It's a little while since I found some time to tap out anything here, so I thought a quick update was required! I managed to catch up with the elusive Yellow-browed Warbler at Topsham Recreation Ground on March 7th, after about 5 attempts. The female Black Redstart was also seen again, lurking in one of the gardens. March 10th saw me round at Exminster Marshes for a brief but profitable lunchtime visit. First of all a female-type Marsh Harrier put in an appearance and another long-awaited Year tick came in the shape of a vocal Cetti's Warbler. The Barnacle Goose was still present. Last Wednesday I managed to see the Siberian Chiffchaff that Matt had found at Warren View, a very distinct 'subspecies'. I failed to hear it call though. Yesterday we had to visit relatives in Tavistock and a walk along the riverside path through the park was all we needed to catch up with Dipper for the year, an individual posing well on the Tavy along the usual stretch of river. The weather there was glorious with warm spring sunshine!
Monday, 3 March 2014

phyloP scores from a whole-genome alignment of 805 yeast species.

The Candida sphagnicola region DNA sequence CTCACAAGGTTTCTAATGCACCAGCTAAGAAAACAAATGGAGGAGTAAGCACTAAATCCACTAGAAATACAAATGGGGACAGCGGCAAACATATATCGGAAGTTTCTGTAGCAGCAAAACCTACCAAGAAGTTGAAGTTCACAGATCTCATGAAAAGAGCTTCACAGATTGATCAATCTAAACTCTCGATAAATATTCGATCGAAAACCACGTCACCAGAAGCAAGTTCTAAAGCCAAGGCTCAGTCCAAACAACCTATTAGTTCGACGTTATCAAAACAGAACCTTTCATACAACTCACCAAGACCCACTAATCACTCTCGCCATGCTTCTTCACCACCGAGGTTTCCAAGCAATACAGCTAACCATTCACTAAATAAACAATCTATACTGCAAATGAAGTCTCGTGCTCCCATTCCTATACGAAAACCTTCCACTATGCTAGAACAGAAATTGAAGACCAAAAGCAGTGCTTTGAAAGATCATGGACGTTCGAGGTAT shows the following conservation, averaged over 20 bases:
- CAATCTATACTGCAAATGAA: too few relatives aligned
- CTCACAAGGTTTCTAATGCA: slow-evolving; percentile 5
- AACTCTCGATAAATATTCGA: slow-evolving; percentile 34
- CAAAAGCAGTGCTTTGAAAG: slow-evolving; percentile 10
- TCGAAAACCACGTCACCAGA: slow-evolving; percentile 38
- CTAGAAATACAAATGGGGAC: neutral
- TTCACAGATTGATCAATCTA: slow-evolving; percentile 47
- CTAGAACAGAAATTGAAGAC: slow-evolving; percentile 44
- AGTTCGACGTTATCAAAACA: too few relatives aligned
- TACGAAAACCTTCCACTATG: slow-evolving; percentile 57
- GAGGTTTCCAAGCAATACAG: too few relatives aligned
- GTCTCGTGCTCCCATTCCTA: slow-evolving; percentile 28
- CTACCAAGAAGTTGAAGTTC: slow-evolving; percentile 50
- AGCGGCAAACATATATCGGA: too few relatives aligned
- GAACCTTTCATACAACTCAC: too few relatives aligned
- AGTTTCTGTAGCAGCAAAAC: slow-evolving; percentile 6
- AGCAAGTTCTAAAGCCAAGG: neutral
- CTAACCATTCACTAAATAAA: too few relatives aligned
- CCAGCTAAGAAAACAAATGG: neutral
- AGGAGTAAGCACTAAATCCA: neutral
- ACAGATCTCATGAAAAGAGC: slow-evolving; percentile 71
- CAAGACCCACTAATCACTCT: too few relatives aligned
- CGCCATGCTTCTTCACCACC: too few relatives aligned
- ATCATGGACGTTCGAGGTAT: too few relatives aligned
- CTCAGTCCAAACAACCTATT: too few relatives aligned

Yep, we've all got 'em, mothers that is! Now my Mum is 84 and lives in wildest Wiltshire. So it was about time I paid her another visit, and early Sunday saw me and my long-suffering daughter eating up the miles, bombing up the M5 in my respectable motor. Having rounded up Bewick's Swan for the year in darkest (wettest?) Somerset we carried on as it just so happened that there was a stonking good bird available about 15 miles from Mum's home, so as I used to keep a Wiltshire list (being my home county) I simply just had to go and visit the Shire Valley. We pulled up in a muddy lane, donned wellies, coats and gloves (well, it is colder up there than in our mild storm-lashed part of the UK) and were promptly hailed by one of my old mates from a bygone era. It was some 30-odd years ago that we used to travel the length and breadth of the land for lifers with a small band of birders from Wessex and it was great to catch up with Ewan again yesterday! Shortly afterwards we were in position in the very muddy valley and after a brief wait, were getting mind-numbing views of the first-winter male Red-flanked Bluetail that has been in residence since early February! What a great bird to see. This one showed down to about 15 feet, perching on a stick and eating mealworms that some kind soul had obviously left for it, in the hope that it would have to hang around until 2018, therefore providing birders with a fantastic year tick for the forseeable future! This was my 4th Bluetail in the UK, and perhaps it's been a bit undervalued these past few years as it used to be an absolute Cosmic bird! My first on Fair Isle in 1984 was just about the best bird one could wish to encounter as it was a true rarity in those days and had most birders having orgasms when the species was mentioned! I saw another in Cornwall, the same day as a Chimney Swift! But the hardest I had to work for was the one at Berry Head in Devon, which eventually gave itself up after a 6-hour search. After the Shire Valley had thrown as much mud at us as possible, we popped up the road and added Corn Bunting to the 2014 list before going to visit my dear old Mum! Today, a lunchtime visit to Topsham Rec' provided me with my first Lesser Redpolls (3) of the year and a very obliging Common Sandpiper